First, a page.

Diagnostic delays are common among patients with hepatocellular carcinoma

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16 Scopus citations

Abstract

Background: Most patients with hepatocellular carcinoma (HCC) present at advanced stages. The prevalence and clinical impact of delays during diagnostic evaluation among patients with HCC is unclear. Purpose: To identify and characterize factors associated with diagnostic delays among patients with HCC. Methods: Records were reviewed for consecutive patients with cirrhosis and HCC at a large urban hospital between January 2005 and July 2012. Time from presentation to diagnosis was determined using Kaplan-Meier analysis. Diagnostic delay was defined as time to diagnosis exceeding 3 months, and multivariate logistic regression was used to identify correlates of diagnostic delays. Results: Among 457 patients with HCC, 226 (49.5%) were diagnosed as outpatients. Among these, median time-to-diagnosis was 2.2 months, with 87 patients (38.5%) experiencing a diagnostic delay. Diagnostic delays were positively associated with the presence of hepatic encephalopathy (odds ratio [OR], 2.29; 95% CI, 1.03-5.07) and negatively associated with presentation after implementation of the electronic medical records (EMR) (OR, 0.28; 95% CI, 0.15-0.52) and presentation with an abnormal ultrasound (OR, 0.36; 95% CI, 0.19-0.67) on multivariate analysis. Higher rates of diagnostic delays were observed among those with hepatic encephalopathy (56% vs 35%), whereas lower rates were seen in those who presented after EMR implementation (26% vs 60%) and those who presented with an abnormal ultrasound with or without an elevated alpha fetoprotein level (27% vs 50%). Among 49 patients with mass-forming HCC and diagnostic delay, 18% had interval tumor growth of 2 cm or greater. Conclusions: Nearly 20% of patients with HCC wait more than 3 months from presentation to diagnosis, which can contribute to interval tumor growth.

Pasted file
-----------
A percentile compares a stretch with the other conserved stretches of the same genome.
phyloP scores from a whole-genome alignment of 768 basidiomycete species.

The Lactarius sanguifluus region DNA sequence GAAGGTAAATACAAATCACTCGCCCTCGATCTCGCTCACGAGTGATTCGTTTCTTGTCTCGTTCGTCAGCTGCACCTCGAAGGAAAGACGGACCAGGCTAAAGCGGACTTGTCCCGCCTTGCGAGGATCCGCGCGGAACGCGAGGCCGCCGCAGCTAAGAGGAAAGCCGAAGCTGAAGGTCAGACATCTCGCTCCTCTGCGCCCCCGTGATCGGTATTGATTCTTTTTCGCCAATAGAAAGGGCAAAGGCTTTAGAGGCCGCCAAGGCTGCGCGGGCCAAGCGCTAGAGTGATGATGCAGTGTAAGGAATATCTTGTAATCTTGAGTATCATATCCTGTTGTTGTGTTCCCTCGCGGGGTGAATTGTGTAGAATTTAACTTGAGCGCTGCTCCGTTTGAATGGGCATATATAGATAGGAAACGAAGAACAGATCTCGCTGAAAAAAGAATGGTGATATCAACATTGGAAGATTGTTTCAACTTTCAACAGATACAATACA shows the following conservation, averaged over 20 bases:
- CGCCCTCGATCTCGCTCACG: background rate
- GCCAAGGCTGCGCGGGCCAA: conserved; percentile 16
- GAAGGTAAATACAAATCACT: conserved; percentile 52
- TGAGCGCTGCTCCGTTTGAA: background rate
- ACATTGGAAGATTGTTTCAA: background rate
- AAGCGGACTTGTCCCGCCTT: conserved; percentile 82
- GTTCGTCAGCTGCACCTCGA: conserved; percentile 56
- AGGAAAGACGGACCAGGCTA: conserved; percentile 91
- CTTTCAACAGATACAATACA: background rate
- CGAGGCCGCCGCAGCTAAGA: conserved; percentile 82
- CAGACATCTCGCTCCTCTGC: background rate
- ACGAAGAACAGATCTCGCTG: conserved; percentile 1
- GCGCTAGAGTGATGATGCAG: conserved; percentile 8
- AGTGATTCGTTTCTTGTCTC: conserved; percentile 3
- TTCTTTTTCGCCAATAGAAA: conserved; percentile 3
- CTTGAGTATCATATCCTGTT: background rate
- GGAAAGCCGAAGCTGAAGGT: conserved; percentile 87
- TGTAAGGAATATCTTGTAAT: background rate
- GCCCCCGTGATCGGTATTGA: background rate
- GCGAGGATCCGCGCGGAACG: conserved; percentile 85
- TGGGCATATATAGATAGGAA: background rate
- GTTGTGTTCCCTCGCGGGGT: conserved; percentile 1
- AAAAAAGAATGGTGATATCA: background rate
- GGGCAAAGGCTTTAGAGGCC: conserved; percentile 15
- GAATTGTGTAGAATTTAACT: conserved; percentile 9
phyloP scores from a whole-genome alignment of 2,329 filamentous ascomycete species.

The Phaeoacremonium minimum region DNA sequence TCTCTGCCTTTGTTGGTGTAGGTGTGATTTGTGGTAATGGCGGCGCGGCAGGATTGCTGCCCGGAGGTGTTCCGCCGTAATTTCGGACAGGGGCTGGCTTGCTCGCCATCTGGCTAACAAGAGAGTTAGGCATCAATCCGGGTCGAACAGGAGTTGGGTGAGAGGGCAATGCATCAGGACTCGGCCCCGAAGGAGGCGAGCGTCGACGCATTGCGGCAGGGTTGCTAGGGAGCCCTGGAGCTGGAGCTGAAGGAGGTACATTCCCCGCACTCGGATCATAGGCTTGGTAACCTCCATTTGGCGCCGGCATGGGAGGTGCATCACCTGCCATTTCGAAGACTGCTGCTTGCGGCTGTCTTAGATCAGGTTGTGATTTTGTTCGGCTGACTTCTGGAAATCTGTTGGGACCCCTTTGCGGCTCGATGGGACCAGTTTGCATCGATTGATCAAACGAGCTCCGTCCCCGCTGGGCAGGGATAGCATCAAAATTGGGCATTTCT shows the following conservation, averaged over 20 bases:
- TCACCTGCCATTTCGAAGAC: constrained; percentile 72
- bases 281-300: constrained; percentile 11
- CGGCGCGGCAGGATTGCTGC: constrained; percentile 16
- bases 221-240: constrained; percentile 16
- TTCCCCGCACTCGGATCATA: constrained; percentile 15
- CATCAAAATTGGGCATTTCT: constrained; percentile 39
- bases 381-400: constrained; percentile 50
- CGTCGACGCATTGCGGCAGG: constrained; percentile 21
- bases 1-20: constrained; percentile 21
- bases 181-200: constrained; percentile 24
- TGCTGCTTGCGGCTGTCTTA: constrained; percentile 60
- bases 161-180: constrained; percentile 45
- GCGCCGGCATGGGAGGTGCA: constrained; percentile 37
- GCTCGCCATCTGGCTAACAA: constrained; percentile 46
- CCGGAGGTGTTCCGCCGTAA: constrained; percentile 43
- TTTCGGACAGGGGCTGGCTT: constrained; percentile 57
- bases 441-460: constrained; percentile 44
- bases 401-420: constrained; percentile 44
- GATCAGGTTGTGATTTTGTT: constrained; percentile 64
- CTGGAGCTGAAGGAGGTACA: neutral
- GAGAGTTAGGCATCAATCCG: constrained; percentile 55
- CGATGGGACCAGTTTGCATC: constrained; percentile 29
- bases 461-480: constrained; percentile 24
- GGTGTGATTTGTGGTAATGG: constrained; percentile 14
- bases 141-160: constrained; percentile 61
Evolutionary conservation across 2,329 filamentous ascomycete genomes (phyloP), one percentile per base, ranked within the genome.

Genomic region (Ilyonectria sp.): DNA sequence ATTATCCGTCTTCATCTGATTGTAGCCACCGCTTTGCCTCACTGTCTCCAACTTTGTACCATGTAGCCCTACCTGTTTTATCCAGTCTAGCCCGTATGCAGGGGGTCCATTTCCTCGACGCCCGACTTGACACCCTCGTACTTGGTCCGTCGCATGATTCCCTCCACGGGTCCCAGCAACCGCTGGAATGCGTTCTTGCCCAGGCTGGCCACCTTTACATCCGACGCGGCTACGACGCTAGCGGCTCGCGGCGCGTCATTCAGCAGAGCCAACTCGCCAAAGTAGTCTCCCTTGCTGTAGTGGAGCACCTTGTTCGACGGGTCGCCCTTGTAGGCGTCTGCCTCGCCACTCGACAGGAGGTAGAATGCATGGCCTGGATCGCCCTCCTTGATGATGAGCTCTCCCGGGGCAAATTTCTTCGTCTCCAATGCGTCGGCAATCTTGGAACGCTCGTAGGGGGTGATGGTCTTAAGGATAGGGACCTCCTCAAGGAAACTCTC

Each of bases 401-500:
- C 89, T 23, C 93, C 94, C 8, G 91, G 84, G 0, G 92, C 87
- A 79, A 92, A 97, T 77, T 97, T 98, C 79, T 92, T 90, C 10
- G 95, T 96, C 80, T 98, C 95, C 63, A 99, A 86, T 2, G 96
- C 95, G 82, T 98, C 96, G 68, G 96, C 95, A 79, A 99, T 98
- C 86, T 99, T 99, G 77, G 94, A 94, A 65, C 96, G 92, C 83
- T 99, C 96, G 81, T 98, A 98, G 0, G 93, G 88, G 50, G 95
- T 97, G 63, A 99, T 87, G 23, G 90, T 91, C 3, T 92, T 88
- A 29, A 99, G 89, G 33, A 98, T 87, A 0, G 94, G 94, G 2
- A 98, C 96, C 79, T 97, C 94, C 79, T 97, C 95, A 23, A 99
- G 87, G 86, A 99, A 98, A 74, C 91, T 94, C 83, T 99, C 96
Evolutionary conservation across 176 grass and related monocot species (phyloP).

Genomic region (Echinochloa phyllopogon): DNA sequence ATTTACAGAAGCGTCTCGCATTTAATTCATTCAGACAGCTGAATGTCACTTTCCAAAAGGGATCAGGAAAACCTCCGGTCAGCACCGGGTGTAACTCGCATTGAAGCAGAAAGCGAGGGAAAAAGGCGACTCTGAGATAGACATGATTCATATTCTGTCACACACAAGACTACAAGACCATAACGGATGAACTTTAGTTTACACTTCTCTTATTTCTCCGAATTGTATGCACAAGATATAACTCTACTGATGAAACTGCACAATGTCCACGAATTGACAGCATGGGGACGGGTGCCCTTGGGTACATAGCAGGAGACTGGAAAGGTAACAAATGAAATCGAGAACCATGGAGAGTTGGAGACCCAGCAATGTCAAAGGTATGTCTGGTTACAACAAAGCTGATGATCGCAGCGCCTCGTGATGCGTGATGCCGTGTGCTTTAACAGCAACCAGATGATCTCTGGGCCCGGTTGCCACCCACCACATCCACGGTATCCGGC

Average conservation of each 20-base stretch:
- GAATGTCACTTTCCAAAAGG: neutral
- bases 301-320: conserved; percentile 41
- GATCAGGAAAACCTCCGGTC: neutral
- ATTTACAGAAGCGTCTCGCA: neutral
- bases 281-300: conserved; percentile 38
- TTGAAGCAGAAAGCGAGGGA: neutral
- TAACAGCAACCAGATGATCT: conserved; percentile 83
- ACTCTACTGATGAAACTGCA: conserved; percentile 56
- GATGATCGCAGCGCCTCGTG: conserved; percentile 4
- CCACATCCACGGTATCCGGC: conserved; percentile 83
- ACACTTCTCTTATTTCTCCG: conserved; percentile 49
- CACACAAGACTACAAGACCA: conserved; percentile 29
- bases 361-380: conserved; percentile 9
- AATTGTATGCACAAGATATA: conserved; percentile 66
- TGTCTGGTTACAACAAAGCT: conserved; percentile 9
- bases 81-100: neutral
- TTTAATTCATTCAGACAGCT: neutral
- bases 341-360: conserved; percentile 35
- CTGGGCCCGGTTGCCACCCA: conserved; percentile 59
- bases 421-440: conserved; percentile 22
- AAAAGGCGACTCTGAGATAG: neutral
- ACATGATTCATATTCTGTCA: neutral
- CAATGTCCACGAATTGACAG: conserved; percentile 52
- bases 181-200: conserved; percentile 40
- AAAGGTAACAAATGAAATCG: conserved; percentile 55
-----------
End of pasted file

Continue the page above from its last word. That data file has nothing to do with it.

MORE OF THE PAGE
Original languageEnglish (US)
Pages (from-to)543-549
Number of pages7
JournalJNCCN Journal of the National Comprehensive Cancer Network
Volume13
Issue number5
DOIs
StatePublished - May 1 2015

ASJC Scopus subject areas

  • Oncology

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